Saturday, September 30, 2023

What Is Value Added Tax In India And Does It Still Apply?

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Shreya Christina
Shreya has been with for 3 years, writing copy for client websites, blog posts, EDMs and other mediums to engage readers and encourage action. By collaborating with clients, our SEO manager and the wider team, Shreya seeks to understand an audience before creating memorable, persuasive copy.

Since GST, there hasn’t been much talk of value-added tax – right? VAT is the consumption of tax on goods and services levied at every stage of the supply chain, where value is added, from initial production to the point a product is sold. The VAT a user pays depends on the cost of the product, minus the material costs used in that particular product and already taxed in the previous stage. We cannot explain VAT in one paragraph. We need to know everything from A to Z. So here we are going to talk about value added tax.

What is Value Added Tax?

VAT is a type of tax that is applied to the sale of goods and services when they are eventually sold to the customer. VAT is an essential part of the GDP of any country. While VAT is collected on the sale of goods and services and paid by producers to the government, the actual tax is levied on customers or end users who purchase these goods and services.

As a result, it is an indirect tax paid by customers to the government through producers of products and services.

VAT is a multi-stage tax levied at each stage of the production of products and services where goods and services are sold/purchased. Anyone who earns more than Rs.5 lakh in annual income from the supply of goods and services is required to register for VAT payment.

Value Added Tax in India is levied on both domestic and imported goods.

What was the impact of VAT?

India was one of the last countries to introduce VAT as a tax. India’s tax system was most exploited by businessmen and corporations that discovered loopholes to avoid taxes. VAT was introduced to reduce tax evasion and ensure openness and uniformity in the tax payment process.

Value Added Tax is levied at different stages of the production of products and services and administered by different state governments. As a result, VAT in India may vary slightly from state to state.

  • There are no exemptions under the VAT system. Taxation at every level of the manufacturing process ensures greater compliance and fewer loopholes to abuse.
  • The VAT, when applied effectively, serves as an important tool for tax consolidation in the country and as such contributes to some extent to the solution of the budget deficit problem.
  • As VAT is a widely accepted tax system, it will help India to better integrate into global trade patterns.

While we’ve covered all of this, there are a few negatives to VAT. Do you want to get to know them? Here they are mentioned below.

The disadvantages of VAT

  • Taxes have a cascading effect.
  • It was not feasible to claim Input Tax Credit (ITC) on VAT registered services.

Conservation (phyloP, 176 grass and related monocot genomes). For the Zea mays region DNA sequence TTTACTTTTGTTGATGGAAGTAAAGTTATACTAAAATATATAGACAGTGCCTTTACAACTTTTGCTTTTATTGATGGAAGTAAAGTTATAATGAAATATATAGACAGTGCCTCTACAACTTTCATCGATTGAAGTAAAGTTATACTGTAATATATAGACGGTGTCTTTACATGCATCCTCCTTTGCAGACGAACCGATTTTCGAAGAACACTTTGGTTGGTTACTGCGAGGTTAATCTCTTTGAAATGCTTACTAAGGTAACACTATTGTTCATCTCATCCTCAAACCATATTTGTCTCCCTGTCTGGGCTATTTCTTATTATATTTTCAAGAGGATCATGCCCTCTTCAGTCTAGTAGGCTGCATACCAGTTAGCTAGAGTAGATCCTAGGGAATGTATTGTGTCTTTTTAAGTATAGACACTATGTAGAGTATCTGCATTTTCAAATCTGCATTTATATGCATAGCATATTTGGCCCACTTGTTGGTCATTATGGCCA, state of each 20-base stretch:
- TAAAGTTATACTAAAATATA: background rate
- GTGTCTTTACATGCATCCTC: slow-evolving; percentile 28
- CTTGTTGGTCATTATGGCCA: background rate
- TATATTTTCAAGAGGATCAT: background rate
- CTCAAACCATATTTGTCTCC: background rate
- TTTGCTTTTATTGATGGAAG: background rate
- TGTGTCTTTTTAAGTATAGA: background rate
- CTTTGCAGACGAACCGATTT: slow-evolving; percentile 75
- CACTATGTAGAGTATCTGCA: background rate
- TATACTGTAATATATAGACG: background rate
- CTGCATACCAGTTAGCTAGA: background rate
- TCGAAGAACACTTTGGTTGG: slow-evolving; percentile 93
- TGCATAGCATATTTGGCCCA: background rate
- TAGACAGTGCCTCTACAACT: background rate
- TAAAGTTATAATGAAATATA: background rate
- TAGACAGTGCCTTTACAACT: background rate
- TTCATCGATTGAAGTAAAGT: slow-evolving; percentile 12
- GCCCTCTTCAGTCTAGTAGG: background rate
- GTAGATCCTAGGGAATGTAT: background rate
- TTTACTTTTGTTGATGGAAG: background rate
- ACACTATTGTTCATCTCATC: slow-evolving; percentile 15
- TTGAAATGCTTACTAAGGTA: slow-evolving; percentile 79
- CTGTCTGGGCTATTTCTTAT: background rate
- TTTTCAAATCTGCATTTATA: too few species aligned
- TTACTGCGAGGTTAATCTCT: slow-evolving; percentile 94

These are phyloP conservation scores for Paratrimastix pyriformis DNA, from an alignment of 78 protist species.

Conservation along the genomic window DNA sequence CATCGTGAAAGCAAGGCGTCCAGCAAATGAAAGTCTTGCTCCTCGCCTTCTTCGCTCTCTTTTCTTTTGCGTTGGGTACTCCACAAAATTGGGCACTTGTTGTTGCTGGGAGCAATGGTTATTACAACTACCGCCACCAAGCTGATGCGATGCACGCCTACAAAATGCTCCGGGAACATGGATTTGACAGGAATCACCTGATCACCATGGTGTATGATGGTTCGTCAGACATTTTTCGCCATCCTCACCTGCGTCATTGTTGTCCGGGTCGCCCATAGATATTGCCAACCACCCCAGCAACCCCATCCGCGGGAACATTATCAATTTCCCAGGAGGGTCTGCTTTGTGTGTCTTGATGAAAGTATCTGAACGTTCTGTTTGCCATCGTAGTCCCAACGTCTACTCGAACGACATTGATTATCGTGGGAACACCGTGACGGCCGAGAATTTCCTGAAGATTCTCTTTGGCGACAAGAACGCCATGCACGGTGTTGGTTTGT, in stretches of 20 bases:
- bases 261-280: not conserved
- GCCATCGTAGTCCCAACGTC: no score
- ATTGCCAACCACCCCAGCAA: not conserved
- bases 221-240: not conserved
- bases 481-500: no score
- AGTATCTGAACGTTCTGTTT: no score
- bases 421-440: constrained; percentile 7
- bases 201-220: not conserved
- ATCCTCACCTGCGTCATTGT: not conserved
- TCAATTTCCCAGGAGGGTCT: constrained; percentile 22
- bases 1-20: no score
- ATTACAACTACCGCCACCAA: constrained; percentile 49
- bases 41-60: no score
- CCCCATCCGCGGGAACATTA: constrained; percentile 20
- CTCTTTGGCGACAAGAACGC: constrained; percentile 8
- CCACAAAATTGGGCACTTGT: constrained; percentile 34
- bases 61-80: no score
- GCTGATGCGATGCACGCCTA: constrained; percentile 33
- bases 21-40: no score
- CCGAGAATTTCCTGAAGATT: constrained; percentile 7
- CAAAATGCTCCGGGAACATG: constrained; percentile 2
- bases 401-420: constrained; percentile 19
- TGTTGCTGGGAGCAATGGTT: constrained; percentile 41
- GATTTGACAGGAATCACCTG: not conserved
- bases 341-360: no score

• Different states have different tax rates.
  • Each state has its own sales tax law.
  • CST entry cannot be offset against VAT and vice versa.

Is VAT still applicable in India?

The answer to this can be said to you in the following way.

Value-added tax implementation guidelines and procedures differ from state to state, as the tax is collected by state governments.

None: This category of goods and services is exempt from VAT. These are the most basic goods sold in the unorganized sector. Khadi, salt and other such products are examples.

  • The articles in this category are subject to VAT at a rate of 1%. 1% VAT is often charged on relatively expensive items. The reason that 1% VAT is charged on expensive goods is that increasing the VAT rate will significantly increase the prices of the items in this category. Products that fall under this category include gold, silver, gemstones, and so on.
  • VAT is levied on various items in daily use at a rate of 4% to 5%. Cooking oil, tea, medicines and other things are examples of items that are subject to 4-5% VAT.
  • General: Items in the general category are subject to VAT at a rate of 12% to 15%. This category mainly includes luxury things like cigarettes, wine, and so on.

Did you know about VAT registration? If you don’t, stay put. We can learn it here.

What is VAT registration?

VAT registration is required for all manufacturers participating in the production of goods and services. The registration procedure involves designating the company as a company that is eligible to file a VAT return with the government. Under the VAT Registration Act, all businesses are required to register for VAT payments. It is possible to register online, which makes the process quick and efficient.

These are the steps to register for VAT online:

  • Navigate to the official VAT portal. Log in or register via the registration tab.
  • Fill in all requested information. Please remember to include scanned copies of the required paperwork with your application.
  • You can now get a temporary VAT number.
  • However, once the authorities have completed the verification of the facts provided, the company will be given a permanent VAT registration number.

So this is where we end up hoping you understand VAT in India.


Most view taxes as a burden because it costs us more. But in reality it is the gratitude for improvement. It’s always good to know more about these taxes, and it’s great that you’ve read this value-added tax piece.

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